Enforcing contractor compliance with construction contract provisions starts with crafting stringent contract language for both indemnification provisions and for the OCIP insurance requirements. It also includes being very clear on the other required contractor-provided insurance coverages outside of the owner-furnished coverages.


Another critical success factor is OCIP administration. Who will manage the OCIP? There also needs to be a contractual risk-transfer element for all, or a portion of, the OCIP insurance policy deductibles. The deductible responsibility should be transferred to the enrolled contractors so the contractors have some “skin in the game”. Integration of the construction contract provisions with the OCIP insurance requirements is key. The OCIP insurance policy(s), safety and claims manuals, and OCIP administration procedures, need to be explicit. The comprehensiveness of the OCIP documents is a required best practice. Making sure they are adhered to will ensure a successful OCIP.


Remember, an OCIP feasibility study only starts the OCIP process. Planning is a critical component of a successful OCIP. However, planning alone won’t guarantee success. The plan must be strategic, realistic, and based on reasonable expectations for the OCIP.


Why OCIPs now?


Why OCIPs now? That’s a good question! Answer: It’s all about timing! These are unique and interesting times. There is now a HUGH focus on rebuilding America’s deteriorating infrastructure. This will stimulate increased growth in transportation, manufacturing, and construction sectors. Knowing what a key role infrastructure plays in the USA’s economic competitiveness and strengthening economic growth in both urban and rural areas are factors that should provide a boom in the building industry.


Combining this fact with an abundance of private capital from investors and a growing interest in the creation of public-private partnerships (P3s), will present new project opportunities. In addition to interests in P3s, there will be renewed interest in the use of OCIPs to wrap-up the insurance on these types of innovative risk financing projects.


OCIPs have been around for more than 50 years. However, like everything else lately, and it’s not just a retro thing, OCIPs are making a comeback. And, so the saying goes, “what goes around comes around”. In the past decade, OCIPs have been utilized on numerous commercial construction projects. There has also been a proliferation OCIPS used on large public works and transportation projects. These types of megaprojects are great candidates for using an OCIP because they tend to attract a lot of public attention, have substantial impacts on communities, the environment, have large budgets, and many of these megaprojects can cost more than $1 billion to build.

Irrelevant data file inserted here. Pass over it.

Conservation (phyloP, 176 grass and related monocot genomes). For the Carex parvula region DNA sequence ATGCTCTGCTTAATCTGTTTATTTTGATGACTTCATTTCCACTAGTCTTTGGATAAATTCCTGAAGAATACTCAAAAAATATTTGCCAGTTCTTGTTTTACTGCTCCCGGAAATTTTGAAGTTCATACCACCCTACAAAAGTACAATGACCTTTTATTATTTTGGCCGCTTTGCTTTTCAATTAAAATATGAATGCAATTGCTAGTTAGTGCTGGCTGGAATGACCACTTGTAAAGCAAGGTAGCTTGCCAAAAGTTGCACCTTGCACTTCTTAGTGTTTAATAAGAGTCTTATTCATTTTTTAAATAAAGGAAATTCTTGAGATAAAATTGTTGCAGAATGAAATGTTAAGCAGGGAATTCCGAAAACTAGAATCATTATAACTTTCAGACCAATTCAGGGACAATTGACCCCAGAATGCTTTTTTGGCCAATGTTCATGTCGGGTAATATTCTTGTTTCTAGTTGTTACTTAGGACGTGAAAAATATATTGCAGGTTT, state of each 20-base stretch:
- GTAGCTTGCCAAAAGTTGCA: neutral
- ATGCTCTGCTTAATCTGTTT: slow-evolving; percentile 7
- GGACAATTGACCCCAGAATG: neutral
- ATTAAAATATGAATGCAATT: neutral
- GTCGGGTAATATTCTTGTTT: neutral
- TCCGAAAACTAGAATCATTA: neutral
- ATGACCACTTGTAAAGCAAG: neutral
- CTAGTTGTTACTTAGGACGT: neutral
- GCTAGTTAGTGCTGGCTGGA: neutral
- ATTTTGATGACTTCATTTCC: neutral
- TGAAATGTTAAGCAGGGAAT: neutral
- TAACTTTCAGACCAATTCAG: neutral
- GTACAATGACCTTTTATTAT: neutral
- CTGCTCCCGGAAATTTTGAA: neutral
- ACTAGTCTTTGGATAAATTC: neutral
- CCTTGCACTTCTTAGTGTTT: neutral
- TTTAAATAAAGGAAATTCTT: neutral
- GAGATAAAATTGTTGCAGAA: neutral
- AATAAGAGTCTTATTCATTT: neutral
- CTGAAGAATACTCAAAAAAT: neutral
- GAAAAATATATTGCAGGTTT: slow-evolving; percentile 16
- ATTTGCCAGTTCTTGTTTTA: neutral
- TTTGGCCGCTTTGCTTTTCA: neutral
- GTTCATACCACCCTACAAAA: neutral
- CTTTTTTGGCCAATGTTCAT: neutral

The use of OCIPs continues to grow because of several key factors:

  • An increase in the number of large capital improvement projects undertaken to repair the nation’s deteriorating infrastructure.
  • A booming economy, fueled by the growth and expansion of the high-tech industry and associated businesses.
  • The implementation of less stringent insurance regulations, requirements, and standards that have been modified within State legislation.
  • A highly competitive construction insurance market for both insurance and reinsurance.


Hope you enjoyed this post. I will look forward to your comments. I will share more Insights in future posts.

In OCIP 2.0 – Part 3, we will cover who & what is included & excluded in an OCIP.

Thank you for visiting and reading C-Risk Insights.

Until next time…




David Grenier is the Managing Director and Principal Consultant at C-RISK, LLC.

C-Risk is a risk management consulting company that provides strategies and insights on wrap-up insurance programs to help project owners in the public and private sector who are involved with large capital construction projects.